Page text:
Learn the role weather plays in a power shutoff


If weather forecasts indicate gusty winds and dry conditions, combined with a heightened fire risk, it may be necessary for us to turn off the electricity serving that area. This is called a Public Safety Power Shutoff (PSPS).


Learn more about a PSPS

The information in this map is intended only to provide customers with a general estimate regarding potential locations that may be impacted by a PSPS event should one become necessary. Conditions affecting a possible PSPS event can change quickly and the actual impact of a future PSPS event is uncertain.

 

Find your PG&E Geographic Zone and 7-day key below.

Thursday, May 28, 2020 

NOTE: This forecast is based on weather conditions and fuel moisture content only and does not include other criteria used to determine whether a PSPS may be necessary.

No Public Safety Power Shutoff (PSPS) events are expected for the next week or longer. A strong ridge of high pressure will continue to produce hot weather across interior locations today while areas closer to the coast will see cooler weather today under a stronger marine influence. The cooler weather will extend inland tomorrow into the rest of the interior as the high pressure ridge moves eastward and out of the territory.  Temperatures will cool back to near-normal or below average on Saturday as a low pressure system moves into the central and northern part of territory with showers and scattered thunderstorms from about Big Sur northward along the coast and Sacramento across the interior.  Another weak weather system may move into the territory early next week with precipitation possible across elevated terrain and Sierra and a slight chance in the low-elevation areas into mid-week. Although the seasonal green-up continues across mid-elevations, the current period of hot and dry weather has accelerated the curing of finer, flashier fuels at lower elevations leading to higher FPI ratings in the PG&E Fire Potential Index into R4 across parts of the interior. The latest forecast by the National Interagency Fire Center Predictive Services is little changed from the previous month and is favoring normal significant large wildfire potential across most the territory this month. Above normal significant large wildfire potential is then expected across the majority of the northern half of the territory in June with average or below normal significant wildfire potential across the southern half of the state. PG&E meteorology will continue to monitor weather, fuels and long-range forecasts/outlooks closely.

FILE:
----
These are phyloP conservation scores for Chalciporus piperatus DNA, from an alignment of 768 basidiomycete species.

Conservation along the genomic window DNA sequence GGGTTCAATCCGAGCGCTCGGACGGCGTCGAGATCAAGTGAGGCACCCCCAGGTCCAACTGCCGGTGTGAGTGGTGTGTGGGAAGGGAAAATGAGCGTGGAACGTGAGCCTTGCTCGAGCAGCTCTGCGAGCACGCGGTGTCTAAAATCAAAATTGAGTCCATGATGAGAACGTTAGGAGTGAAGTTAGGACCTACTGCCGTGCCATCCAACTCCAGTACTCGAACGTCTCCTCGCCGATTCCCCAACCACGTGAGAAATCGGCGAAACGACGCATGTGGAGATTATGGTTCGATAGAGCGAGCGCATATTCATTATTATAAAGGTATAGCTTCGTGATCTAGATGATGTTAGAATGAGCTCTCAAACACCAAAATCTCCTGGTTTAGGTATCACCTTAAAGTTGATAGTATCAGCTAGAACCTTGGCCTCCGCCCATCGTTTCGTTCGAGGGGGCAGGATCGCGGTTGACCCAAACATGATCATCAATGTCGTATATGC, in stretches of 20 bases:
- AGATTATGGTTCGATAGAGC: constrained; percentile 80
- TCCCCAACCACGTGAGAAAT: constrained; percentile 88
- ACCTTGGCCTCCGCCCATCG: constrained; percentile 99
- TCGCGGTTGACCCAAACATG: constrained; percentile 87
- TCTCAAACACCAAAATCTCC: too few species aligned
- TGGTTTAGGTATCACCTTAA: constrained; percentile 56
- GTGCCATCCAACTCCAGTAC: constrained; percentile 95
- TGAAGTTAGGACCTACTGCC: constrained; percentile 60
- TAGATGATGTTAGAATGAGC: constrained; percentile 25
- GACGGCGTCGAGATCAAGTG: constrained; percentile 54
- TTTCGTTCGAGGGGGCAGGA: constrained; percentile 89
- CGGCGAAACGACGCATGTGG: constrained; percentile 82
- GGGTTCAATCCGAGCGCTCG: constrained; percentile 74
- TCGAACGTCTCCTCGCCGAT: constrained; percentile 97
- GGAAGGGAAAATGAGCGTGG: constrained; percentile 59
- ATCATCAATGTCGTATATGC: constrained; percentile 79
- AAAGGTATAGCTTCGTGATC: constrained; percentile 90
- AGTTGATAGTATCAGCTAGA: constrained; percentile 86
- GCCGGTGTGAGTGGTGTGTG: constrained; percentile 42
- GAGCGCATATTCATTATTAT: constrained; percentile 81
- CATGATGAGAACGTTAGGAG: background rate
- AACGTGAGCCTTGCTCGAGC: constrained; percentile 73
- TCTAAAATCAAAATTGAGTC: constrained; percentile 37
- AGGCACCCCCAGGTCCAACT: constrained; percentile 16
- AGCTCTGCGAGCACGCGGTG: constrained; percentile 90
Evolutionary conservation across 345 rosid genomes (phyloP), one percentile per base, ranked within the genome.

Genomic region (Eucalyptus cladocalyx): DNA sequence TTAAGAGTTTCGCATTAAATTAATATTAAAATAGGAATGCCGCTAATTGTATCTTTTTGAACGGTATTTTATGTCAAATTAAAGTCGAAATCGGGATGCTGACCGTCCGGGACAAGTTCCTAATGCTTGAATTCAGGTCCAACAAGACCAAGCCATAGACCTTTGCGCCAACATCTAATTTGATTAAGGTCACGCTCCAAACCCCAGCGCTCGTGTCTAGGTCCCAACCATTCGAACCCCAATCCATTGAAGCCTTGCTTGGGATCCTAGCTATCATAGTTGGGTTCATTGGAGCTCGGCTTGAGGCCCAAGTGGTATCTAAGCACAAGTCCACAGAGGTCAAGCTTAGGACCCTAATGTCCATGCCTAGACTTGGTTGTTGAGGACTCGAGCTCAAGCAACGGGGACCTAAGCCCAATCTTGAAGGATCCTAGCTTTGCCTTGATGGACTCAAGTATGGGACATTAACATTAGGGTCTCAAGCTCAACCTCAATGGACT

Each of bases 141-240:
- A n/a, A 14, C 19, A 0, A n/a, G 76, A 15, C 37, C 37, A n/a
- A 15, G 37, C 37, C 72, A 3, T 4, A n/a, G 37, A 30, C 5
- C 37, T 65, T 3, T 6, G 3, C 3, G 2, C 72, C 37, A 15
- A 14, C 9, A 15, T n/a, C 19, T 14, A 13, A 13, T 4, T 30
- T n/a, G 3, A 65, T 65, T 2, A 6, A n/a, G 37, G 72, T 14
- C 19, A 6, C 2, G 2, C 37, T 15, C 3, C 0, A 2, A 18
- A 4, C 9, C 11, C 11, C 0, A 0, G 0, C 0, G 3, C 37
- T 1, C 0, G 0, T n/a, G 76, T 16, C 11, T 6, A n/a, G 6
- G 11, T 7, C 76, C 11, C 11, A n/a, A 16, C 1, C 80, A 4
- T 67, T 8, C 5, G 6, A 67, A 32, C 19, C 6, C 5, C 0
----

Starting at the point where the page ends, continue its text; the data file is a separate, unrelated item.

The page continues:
Please note: This forecast is published daily by an operational meteorologist from PG&E’s Meteorology and Analytics team. This forecast has been customized for PG&E utility operations and should not be used for any other purpose or by any other entity. This forecast only provides a broad overview for a potential Public Safety Power Shutoff (PSPS) event in the next 7 days as determined from an analysis of forecasted weather, the potential for wind-related damage, and fuel moisture content in dead and live vegetation. It is not a fire danger forecast. The forecast is broken down by broad PG&E Geographic Zones numbered 1 - 9; however, PSPS decisions are made at more granular levels; thus, only a portion of a zone may experience a PSPS event. While a PSPS event may not be expected for an area, due to the interconnectivity of the grid any location within PG&E territory may be subject to PSPS event.

Explore PG&E's weather map



Whether it's a big winter storm on the horizon or an extended spell of hot and dry weather, PG&E continuously monitors the weather to make sure we're ready to respond to whatever hits our service area. A team of meteorologists analyzes information around the clock to make sure we have the right data to plan ahead and help our customers prepare.


This interactive weather map was created by collecting information from weather stations or cameras throughout PG&E's service territory. The weather stations can vary in the type of information collected (for example, one may report wind only, while another may report humidity, temperature, wind speed and more). Also, each weather station includes its own information timestamp.


We've made this map available to our customers so that you can have the latest information that may affect your plans to help you prepare. Learn how to use the interactive features to display the data you want to see by clicking on the information bar below the map.

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The information displayed on and available through this webpage is intended only to provide customers with a general estimate regarding potential locations that may be impacted by a PSPS event should one become necessary. Conditions affecting a possible PSPS event can change quickly and the actual impact of a future PSPS event is uncertain.

SAFETY TIP: Help us reach you when it’s important. Make sure we have your correct email address and phone number so we can reach out to you in advance of a public safety power outage, when and where possible.


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